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Your bones and joints
Exercise is the best way to strengthen your bones and joints - and help prevent disease in the process. Bones and joints can be affected by weakening diseases such as osteoporosis or osteoarthritis, but strength training exercises can help to preserve bone mass and even increase bone density. Strengthening your bones and joints can also improve your balance and co-ordination, which means you're less likely to fall and injure yourself.
Strength training exercises include lifting weights or working with resistance tubes. Exercise that bears your body's weight is also helpful, such as walking, jogging and running. Here's some more information on how exercise can help in relation to specific diseases:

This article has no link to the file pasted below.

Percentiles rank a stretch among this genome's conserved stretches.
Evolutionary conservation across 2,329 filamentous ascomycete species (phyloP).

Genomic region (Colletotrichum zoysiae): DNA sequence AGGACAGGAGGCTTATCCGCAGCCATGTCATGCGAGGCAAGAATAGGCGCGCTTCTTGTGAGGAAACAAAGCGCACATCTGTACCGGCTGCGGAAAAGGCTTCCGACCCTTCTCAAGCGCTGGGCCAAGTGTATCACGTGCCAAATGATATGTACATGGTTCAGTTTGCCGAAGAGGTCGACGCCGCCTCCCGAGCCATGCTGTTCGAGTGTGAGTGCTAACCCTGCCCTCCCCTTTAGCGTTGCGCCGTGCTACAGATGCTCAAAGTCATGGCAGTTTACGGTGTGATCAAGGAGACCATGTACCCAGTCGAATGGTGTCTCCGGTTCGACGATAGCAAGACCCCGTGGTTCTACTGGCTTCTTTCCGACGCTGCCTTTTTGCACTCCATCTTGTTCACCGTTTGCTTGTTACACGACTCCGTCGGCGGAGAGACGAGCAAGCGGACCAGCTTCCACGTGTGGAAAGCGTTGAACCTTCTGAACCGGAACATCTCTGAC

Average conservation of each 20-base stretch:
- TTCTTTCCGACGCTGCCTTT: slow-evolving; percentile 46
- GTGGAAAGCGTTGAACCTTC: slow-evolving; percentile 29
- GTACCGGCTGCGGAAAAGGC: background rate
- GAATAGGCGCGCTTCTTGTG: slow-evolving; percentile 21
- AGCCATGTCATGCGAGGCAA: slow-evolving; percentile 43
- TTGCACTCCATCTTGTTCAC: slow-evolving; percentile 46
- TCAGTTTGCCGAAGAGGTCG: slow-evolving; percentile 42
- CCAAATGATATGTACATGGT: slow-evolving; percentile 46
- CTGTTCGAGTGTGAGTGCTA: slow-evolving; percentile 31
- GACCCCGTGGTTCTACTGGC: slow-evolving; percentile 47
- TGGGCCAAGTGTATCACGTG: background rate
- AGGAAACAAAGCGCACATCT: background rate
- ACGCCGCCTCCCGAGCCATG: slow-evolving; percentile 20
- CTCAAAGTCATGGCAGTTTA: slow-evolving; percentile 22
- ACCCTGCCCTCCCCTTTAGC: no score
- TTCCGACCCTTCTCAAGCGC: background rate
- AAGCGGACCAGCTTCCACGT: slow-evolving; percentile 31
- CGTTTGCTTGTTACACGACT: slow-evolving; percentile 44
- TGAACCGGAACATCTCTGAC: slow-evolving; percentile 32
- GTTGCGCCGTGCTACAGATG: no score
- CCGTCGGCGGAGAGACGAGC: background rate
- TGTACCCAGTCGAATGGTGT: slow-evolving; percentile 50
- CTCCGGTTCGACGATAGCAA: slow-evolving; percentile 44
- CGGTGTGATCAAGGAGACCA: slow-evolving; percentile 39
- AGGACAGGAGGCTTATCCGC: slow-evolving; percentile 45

A study of patients with osteoarthritis showed that one group who followed a fitness programme of aerobic and resistance exercise developed less disability and pain than another group who did not. Exercising frequently for short periods of time, while guided by physical therapists or certified instructors, is the best strategy for patients with osteoarthritis to follow. They should also avoid high-impact sports such as squash, tennis or jogging, but low-impact aerobics could help stabilize and support the affected area, and even reduce swelling.
Exercise, by younger and older people alike, can slow the progression of osteoporosis in later life. Even exercising before adolescence can protect the body in later life, as it encourages the body to develop greater bone density in response to the stress that exercise puts on muscle and bone. While high impact weight-bearing exercises such as step aerobics are very beneficial to women before the onset of the menopause for increasing bone mass, after the menopause they can increase the risk of fractures, and older patients benefit more from regular, brisk long walks.